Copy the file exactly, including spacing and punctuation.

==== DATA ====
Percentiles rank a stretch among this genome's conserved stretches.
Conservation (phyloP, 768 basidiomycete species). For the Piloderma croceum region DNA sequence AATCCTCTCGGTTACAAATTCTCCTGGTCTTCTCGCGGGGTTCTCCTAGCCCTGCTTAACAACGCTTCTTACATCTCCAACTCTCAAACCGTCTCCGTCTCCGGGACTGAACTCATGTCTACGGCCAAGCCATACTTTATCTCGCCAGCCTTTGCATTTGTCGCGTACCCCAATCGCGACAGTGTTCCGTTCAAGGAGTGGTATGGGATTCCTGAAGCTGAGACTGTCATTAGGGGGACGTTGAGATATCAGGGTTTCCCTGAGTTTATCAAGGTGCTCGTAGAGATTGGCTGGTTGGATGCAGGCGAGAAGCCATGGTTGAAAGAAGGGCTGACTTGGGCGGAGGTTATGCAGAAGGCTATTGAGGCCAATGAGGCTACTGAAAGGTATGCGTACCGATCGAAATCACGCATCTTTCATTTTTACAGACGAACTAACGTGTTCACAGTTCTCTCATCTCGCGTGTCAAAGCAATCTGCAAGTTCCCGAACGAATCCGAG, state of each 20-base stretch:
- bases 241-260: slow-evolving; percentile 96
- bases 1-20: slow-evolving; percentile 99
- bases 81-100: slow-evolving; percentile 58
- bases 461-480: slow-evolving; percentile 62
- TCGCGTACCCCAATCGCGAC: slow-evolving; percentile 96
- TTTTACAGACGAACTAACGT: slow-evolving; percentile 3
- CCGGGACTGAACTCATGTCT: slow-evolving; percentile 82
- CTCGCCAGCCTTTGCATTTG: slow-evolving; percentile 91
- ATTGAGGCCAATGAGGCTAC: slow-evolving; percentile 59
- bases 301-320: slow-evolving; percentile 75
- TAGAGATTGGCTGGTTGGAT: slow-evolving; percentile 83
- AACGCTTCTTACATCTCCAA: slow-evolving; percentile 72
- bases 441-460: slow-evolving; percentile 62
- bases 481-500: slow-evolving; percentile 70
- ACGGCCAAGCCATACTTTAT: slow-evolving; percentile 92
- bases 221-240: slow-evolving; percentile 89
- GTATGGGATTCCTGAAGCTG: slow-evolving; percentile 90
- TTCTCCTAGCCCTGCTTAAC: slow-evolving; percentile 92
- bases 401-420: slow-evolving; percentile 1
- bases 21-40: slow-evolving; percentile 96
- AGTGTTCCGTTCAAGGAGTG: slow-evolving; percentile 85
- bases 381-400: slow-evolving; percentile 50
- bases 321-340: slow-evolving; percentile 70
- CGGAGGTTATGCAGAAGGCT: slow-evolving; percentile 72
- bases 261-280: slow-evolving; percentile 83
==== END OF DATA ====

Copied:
Percentiles rank a stretch among this genome's conserved stretches.
Conservation (phyloP, 768 basidiomycete species). For the Piloderma croceum region DNA sequence AATCCTCTCGGTTACAAATTCTCCTGGTCTTCTCGCGGGGTTCTCCTAGCCCTGCTTAACAACGCTTCTTACATCTCCAACTCTCAAACCGTCTCCGTCTCCGGGACTGAACTCATGTCTACGGCCAAGCCATACTTTATCTCGCCAGCCTTTGCATTTGTCGCGTACCCCAATCGCGACAGTGTTCCGTTCAAGGAGTGGTATGGGATTCCTGAAGCTGAGACTGTCATTAGGGGGACGTTGAGATATCAGGGTTTCCCTGAGTTTATCAAGGTGCTCGTAGAGATTGGCTGGTTGGATGCAGGCGAGAAGCCATGGTTGAAAGAAGGGCTGACTTGGGCGGAGGTTATGCAGAAGGCTATTGAGGCCAATGAGGCTACTGAAAGGTATGCGTACCGATCGAAATCACGCATCTTTCATTTTTACAGACGAACTAACGTGTTCACAGTTCTCTCATCTCGCGTGTCAAAGCAATCTGCAAGTTCCCGAACGAATCCGAG, state of each 20-base stretch:
- bases 241-260: slow-evolving; percentile 96
- bases 1-20: slow-evolving; percentile 99
- bases 81-100: slow-evolving; percentile 58
- bases 461-480: slow-evolving; percentile 62
- TCGCGTACCCCAATCGCGAC: slow-evolving; percentile 96
- TTTTACAGACGAACTAACGT: slow-evolving; percentile 3
- CCGGGACTGAACTCATGTCT: slow-evolving; percentile 82
- CTCGCCAGCCTTTGCATTTG: slow-evolving; percentile 91
- ATTGAGGCCAATGAGGCTAC: slow-evolving; percentile 59
- bases 301-320: slow-evolving; percentile 75
- TAGAGATTGGCTGGTTGGAT: slow-evolving; percentile 83
- AACGCTTCTTACATCTCCAA: slow-evolving; percentile 72
- bases 441-460: slow-evolving; percentile 62
- bases 481-500: slow-evolving; percentile 70
- ACGGCCAAGCCATACTTTAT: slow-evolving; percentile 92
- bases 221-240: slow-evolving; percentile 89
- GTATGGGATTCCTGAAGCTG: slow-evolving; percentile 90
- TTCTCCTAGCCCTGCTTAAC: slow-evolving; percentile 92
- bases 401-420: slow-evolving; percentile 1
- bases 21-40: slow-evolving; percentile 96
- AGTGTTCCGTTCAAGGAGTG: slow-evolving; percentile 85
- bases 381-400: slow-evolving; percentile 50
- bases 321-340: slow-evolving; percentile 70
- CGGAGGTTATGCAGAAGGCT: slow-evolving; percentile 72
- bases 261-280: slow-evolving; percentile 83